Kosko on Caiazza: Much more than just a high school wrestling coachBy NICK KOSKO
(Editor’s note: Nick Kosko wrestled for coach Mike Caiazza at Egg Harbor Township High School before graduating in 2014.)
It’s tough to describe Mike Caiazza in just a few words. A head coach of Egg Harbor Township wrestling for 30 years, Caiazza has left a lasting legacy on everyone he has coached, from early guys such as Dennis Lamond to just this past season in senior Connor Agostino.
There are many to name, such as Agostino’s older brother Zach, Joe Rocks, Gabe Zamot, Jason Cohen, Jimmy Garrett, Eric Wollermann, Terrell Coleman, James Ingersoll, and, well, I could go on and on and on. Just look at the champions board in the EHT wrestling room.
None of those wrestlers could have achieved the success they did without Caiazza.
Caiazza was my coach as well. Yes, this very writer was a wrestler at Egg Harbor Township just a few short years ago.
I was never flashy, nor was I particularly great at this craft, but I worked my tail off because I had Caiazza in my corner and yelling in my ear to push myself to get better.
I did mention that it is nearly impossible to describe what Caiazza means to so many wrestlers, including myself. However, I will at least try to paint a picture of what it was like being coached by what should be a New Jersey Wrestling Hall of Fame career.
Back when I was a senior in high school, we were practicing not long after a loss, and when I tell you that particular practice was rough and sloppy, I mean it.
It seemed like no one wanted to be there and then, all of a sudden, Caiazza stops practice and tells everyone in the room to go home. Everyone stopped and, naturally, the team and myself were extremely stunned. Was he serious? Was he really telling the entire team to go home just 40 minutes into a practice?
Caiazza certainly reiterated that he was serious as he proceeded to turn off the lights in the room and walk out the door. Meanwhile, we were all still standing there, looking around, waiting for him to come back.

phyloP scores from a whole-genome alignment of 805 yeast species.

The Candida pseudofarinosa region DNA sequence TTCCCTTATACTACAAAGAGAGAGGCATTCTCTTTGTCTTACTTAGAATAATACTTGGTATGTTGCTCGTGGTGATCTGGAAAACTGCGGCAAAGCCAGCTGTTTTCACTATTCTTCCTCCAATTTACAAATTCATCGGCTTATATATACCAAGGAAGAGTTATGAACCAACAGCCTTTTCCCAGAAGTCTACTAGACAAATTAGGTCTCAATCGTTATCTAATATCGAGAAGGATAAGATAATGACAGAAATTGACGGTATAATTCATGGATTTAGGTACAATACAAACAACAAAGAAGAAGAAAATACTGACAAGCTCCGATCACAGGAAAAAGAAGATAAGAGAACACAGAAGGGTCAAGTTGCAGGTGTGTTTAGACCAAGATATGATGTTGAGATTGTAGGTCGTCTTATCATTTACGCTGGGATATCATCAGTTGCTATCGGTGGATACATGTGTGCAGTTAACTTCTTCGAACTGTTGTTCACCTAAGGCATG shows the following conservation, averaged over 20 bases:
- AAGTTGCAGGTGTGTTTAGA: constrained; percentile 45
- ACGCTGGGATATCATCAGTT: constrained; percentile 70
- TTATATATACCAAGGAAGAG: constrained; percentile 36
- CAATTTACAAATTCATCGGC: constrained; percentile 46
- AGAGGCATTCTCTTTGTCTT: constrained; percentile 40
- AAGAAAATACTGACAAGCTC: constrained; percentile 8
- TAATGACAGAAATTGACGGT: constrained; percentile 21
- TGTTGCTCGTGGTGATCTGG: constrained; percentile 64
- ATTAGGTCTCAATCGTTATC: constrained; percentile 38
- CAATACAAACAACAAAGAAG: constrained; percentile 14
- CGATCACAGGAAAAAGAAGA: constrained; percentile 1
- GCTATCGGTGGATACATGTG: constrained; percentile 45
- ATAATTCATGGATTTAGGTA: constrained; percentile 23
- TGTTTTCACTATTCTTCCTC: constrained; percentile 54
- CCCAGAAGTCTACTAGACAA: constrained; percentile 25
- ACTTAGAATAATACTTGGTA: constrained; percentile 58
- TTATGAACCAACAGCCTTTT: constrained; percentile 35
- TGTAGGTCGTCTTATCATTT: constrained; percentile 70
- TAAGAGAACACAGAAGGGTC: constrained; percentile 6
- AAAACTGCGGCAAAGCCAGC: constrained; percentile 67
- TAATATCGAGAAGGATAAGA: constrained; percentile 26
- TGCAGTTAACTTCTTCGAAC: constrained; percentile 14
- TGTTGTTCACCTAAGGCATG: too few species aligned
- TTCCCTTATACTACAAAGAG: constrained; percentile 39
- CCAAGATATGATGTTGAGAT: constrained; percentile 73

Oh, he did come back. Caiazza had his sweatshirt and sneakers on and once again told us to go home, wrestling room still darkened and all. He left again.
So we stayed there.
I looked at my fellow seniors and we didn’t say a word. We all just nodded and mutually agreed to resume practicing. Everyone suddenly had this extra fire and we started drilling harder. Guys were getting after it, lights still off, and we were actually having a good practice.
So what happened next?
Caiazza walked back through the door, turned the lights back on, and told us to take a break. Then we started going over different pinning combinations to prepare for our next match. Basically, it was as if the walkout did not even occur.
Oh yeah — we came out and dominated our dual meet the next day.
You might be thinking, this is a weird story to talk about when trying depict one of South Jersey’s greatest coaches. Not to me.
Any other coach might have seriously left, and so would the wrestlers.
Well, we kind of knew Caiazza was not really going to leave, but we knew we were not leaving, either. When your coach never gives up on you, you never give up on your coach.
Caiazza meant something to all of his wrestlers, including myself. There may be a thousand different stories, but everyone agrees on one thing: there was never a better coach to help turn boys into men, maturing before his very eyes. He instilled toughness unlike any other in each of his wrestlers.
Look no further than this season’s accomplishments. All of the senior Eagles wrestlers were freshmen when I was still at the top of the food chain as a senior wrestler.
I saw them grow as a team as Caiazza molded them into arguably the best squad in school history. It was capped off with the school’s first district team title in school history as they dominated District 30 in February.
A school-record five district champions and 12 region qualifiers, with three of them getting to states, including Agostino, Coleman and Paul Valian. Yeah, that was an impressive way to go out. Caiazza also won District 30 and Region 8 Coach of the Year awards for the second consecutive season. But he didn’t just save his best for last, he showed his best throughout every season, every match and every practice.
So how do we remember Caiazza’s career? Great teacher, great coach and a great human being. How about a statue outside the athletic complex? I am pretty sure no one would mind.
On behalf of every coach, every wrestler and parent, I want to say thank you to one person who helped mold me as an athlete and a human being.
Happy retirement coach, you certainly have earned it.
Follow Nick Kosko on Twitter @nickkosko59